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May 11th, 2010 / 2:59 pm
Roundup

In Which We Read a Few Good Books, Connect Some Dots, and Have Ourselves a Very Fine Time

I enjoyed David Lehman’s Signs of the Times: Deconstruction and the Fall of Paul de Man so much when I read it in April that I decided to try my luck with another of his several works of nonfiction. I almost picked up Perfect Murder: A Study in Detection, but I’ve been in a gung-ho poetry mood lately, so instead I opted for The Last Avant-Garde: The Making of the New York School of Poets, a group biography of Frank O’Hara,  James Schuyler, Kenneth Koch and John Ashbery. I encountered this Ashbery quip earlier today in the book, and was going to share it as a power quote, but that’s not really in the spirit of Ashbery, besides which now I want to talk about something else, too. Anyway the quote goes like this:

Recklessness is what makes experimental art beautiful, just as religions are beautiful because of the strong possibility that they are founded on nothing. We would all believe in God if we knew He existed, but would this be much fun? (p. 39)

Now, the second thing I want to talk about isn’t really connected with that quote–which I like for its own sake–but it does also have to do with John Ashbery. A good 72 pages after the above-quoted, Lehman quotes the painter Fairfield Porter, who “characterized Ashbery as ‘lazy and quick,'” which Lehman points out is an unlikely pair of descriptors. He goes on to explain why (and how) it applies to Ashbery, but that’s not what caught my eye. Two other things did. I wonder if they caught yours? First, that I’ve ripped through better than a quarter of this book in a single day, and after I finish typing this up I’ll probably dig in for another hour or two. Second thing is about the particular turn of phrase. Lehman’s right, of course, it’s a very odd pairing–but the funny thing is that when I encountered it, I knew instantly that I had seen it before, and because of the extraordinary impression it had made on me the first time, I knew exactly where that original sighting had been–in a context the literary equivalent of a world away from the New York School. Does anyone out there know, too? If you’re playing along at home, this is the time to scribble down your guesses.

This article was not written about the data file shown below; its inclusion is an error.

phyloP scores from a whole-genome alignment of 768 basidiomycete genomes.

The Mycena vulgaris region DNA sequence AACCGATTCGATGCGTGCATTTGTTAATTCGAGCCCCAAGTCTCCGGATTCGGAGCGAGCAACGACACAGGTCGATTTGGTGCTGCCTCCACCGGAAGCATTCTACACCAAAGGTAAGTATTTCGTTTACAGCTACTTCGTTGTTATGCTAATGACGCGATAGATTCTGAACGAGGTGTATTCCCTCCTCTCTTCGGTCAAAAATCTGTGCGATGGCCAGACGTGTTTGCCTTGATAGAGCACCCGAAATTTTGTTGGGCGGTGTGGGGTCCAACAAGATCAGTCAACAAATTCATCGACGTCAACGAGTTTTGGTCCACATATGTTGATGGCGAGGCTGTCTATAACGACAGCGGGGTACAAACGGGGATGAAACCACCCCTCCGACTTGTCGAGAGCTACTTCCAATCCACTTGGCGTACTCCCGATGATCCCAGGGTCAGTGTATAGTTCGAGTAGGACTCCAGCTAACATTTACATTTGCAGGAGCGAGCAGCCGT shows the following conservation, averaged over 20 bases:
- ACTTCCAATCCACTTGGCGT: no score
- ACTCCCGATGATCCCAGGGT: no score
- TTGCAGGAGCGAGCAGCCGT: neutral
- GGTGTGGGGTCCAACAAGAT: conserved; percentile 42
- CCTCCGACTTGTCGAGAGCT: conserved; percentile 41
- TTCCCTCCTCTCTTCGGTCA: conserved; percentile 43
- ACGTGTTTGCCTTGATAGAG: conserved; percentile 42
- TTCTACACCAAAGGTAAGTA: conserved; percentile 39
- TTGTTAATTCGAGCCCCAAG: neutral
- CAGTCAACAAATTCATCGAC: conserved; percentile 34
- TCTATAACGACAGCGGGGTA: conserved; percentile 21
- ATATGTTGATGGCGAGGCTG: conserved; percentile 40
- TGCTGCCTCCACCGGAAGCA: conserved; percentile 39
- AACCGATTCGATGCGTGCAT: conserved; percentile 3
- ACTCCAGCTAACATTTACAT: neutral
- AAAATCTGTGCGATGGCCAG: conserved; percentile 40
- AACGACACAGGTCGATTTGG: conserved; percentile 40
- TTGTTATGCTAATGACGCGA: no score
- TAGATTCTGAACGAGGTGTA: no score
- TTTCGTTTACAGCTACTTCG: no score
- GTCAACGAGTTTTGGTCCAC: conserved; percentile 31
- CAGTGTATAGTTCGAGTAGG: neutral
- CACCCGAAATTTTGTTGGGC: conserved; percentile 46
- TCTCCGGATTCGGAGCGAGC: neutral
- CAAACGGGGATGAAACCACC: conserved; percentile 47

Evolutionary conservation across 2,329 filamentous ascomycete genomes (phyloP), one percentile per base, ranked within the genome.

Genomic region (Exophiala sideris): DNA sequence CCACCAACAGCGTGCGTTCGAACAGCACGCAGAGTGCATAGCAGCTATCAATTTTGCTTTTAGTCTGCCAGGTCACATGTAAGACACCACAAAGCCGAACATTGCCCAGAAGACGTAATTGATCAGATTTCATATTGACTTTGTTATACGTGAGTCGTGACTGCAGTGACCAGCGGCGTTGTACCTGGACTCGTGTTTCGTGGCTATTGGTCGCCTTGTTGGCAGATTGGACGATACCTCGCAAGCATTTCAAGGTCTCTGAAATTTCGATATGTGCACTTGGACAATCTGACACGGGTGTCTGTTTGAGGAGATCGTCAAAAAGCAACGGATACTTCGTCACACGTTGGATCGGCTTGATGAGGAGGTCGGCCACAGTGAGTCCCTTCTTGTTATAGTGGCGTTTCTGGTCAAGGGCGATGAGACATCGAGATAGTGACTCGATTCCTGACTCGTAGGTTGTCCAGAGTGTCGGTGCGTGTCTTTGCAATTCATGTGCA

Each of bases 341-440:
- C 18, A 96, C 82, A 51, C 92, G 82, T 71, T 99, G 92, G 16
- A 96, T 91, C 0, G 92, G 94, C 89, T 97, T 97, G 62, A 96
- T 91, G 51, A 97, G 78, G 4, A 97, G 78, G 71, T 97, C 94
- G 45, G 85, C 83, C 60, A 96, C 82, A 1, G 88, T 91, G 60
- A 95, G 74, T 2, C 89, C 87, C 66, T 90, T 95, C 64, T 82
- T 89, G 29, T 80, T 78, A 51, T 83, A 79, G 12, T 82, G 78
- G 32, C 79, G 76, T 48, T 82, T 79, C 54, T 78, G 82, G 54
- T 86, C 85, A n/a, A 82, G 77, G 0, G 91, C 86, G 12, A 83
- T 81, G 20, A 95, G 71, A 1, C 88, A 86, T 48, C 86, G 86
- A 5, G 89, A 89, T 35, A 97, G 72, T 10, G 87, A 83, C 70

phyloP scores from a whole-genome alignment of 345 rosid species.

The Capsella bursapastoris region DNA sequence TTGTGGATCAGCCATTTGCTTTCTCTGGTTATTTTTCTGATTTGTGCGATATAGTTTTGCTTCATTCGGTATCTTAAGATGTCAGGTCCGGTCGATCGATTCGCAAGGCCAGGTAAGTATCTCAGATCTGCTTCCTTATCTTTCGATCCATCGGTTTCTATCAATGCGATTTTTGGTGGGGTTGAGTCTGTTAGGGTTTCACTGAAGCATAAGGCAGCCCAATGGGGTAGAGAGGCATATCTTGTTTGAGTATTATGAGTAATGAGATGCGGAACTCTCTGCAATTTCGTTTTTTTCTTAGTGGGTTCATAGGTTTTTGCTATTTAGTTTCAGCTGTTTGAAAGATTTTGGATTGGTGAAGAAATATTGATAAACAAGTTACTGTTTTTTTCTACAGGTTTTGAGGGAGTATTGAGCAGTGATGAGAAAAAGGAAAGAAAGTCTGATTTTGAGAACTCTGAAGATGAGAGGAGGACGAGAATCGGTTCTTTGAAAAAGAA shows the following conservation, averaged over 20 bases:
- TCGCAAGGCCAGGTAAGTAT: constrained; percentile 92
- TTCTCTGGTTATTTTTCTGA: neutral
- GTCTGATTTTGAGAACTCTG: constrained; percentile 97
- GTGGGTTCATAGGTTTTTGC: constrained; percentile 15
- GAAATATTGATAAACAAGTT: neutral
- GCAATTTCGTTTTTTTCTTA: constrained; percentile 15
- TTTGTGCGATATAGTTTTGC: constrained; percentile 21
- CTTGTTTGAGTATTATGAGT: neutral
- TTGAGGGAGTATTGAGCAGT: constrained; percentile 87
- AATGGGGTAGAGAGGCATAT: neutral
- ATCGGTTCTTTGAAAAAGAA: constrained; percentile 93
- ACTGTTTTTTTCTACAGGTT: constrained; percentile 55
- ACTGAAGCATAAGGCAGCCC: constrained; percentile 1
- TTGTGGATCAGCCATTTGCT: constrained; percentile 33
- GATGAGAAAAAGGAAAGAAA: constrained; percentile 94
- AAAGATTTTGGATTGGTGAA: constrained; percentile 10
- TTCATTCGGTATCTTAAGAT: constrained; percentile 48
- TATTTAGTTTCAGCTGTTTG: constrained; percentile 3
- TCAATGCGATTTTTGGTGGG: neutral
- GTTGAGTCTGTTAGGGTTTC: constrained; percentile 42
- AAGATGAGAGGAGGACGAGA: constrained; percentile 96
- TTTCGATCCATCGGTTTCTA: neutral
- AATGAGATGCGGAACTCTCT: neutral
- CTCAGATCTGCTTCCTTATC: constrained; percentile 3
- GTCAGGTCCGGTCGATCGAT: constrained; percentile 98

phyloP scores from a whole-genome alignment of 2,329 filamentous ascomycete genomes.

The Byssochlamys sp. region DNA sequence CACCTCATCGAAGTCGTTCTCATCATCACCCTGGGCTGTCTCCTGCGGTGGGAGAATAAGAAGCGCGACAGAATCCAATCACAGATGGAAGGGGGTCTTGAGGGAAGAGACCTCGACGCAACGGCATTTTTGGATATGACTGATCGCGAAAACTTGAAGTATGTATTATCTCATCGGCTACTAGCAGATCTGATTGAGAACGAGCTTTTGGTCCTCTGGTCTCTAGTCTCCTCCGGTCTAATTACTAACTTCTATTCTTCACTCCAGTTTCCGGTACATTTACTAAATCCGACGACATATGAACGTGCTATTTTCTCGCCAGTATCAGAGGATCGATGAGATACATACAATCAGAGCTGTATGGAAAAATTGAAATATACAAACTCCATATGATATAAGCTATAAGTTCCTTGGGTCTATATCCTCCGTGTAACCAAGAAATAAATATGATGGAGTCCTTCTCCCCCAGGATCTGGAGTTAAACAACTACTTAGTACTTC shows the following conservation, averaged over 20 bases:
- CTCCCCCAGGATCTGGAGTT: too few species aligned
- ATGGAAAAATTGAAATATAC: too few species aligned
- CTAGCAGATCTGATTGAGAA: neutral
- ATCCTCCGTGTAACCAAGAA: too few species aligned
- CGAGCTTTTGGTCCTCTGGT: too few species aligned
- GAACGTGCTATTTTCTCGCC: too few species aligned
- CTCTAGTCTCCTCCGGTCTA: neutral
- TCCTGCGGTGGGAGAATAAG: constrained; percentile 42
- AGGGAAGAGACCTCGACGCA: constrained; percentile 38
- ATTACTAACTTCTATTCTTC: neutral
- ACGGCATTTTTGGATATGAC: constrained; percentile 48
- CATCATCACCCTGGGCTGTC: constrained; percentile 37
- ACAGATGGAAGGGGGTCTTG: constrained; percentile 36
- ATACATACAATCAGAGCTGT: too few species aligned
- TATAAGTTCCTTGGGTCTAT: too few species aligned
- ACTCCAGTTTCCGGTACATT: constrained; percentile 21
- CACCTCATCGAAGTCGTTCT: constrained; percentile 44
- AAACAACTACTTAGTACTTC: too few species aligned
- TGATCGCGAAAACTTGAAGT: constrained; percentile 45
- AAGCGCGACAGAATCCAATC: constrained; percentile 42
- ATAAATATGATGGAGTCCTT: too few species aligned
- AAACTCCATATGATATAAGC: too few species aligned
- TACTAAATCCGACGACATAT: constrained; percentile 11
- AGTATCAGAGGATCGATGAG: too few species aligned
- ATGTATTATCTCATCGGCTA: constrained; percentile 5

Inside at the walnut bar leaned the disambulatory god of the lake. The man was both lazy and quick. Many sought him out.

This is the complete first paragraph of the Prologue to Yonder Stands Your Orphan, Barry Hannah’s 2001 novel, and the book that would turn out to be the last one published during his life. Porter’s quote is taken from a poem he wrote called “I Wonder What They Think of My Verses,” which itself is designed as a kind of group portrait of Ashbery, O’Hara and company. Now it is of course possible that this is a pure coincidence–“lazy” and “quick” being, after all, not the absolute strangest of words, and their pairing forming an unlikely but hardly inconceivable little paradox–and the only book I can seem to find which quotes the poem is Material Witness: The Selected Letters of Fairfield Porter (the poem is quoted in the introduction, which happens to be by none other than David Lehman) which wasn’t published until 2005, four years after Yonder came out. But that doesn’t mean that Hannah couldn’t have seen the poem in whatever magazine it originally appeared in (assuming it did), or encountered the quote somewhere–he may have even read it in The Last Avant-Garde, which was published in 1998. It’s also worth pointing out that the title of Yonder Stands Your Orphan is itself a quote–the first half of a line from Bob Dylan’s “It’s All Over Now, Baby Blue.” And were you to complete the line yourself–“yonder stands your orphan, with his gun”–you’d have a pretty good preview of the mayhem that awaits the community around Eagle Lake, Mississippi.

Let’s push this a little bit further–despite the abundance (or, perhaps, superabundance) of plot in Yonder Stands Your Orphan, the book is ultimately less about what happens than it is about the people that it happens to–Yonder boasts an enormous cast of primary and secondary characters, and though their Southern-fried loves and violences have little in common at the level of content with the New York School coterie, the spirit of manic geniality and urgent dreaming that pervades Hannah’s novel seems to me absolutely in keeping with the spirit of O’Hara, Koch, de Kooning, Pollock, et al. It makes sense, furthermore, that Hannah would have been a fan of the New York School–both he and they made great use of humor, irony, fragmentation, and of course the act of quotation itself.

At the end of the day, all three works under discussion here–Lehman’s book, Porter’s poem, Hannah’s book–seem to be undertaking the same project: to paint a portrait of a community, in all its triumph and disarray. It’s enough to send me back through Yonder with a fine-toothed magnifying glass, in the hopes of teasing out or spotting what may well be a trove of allusions, inspirations, and borrowings. Maybe someday soon. Right now, though–the poets!

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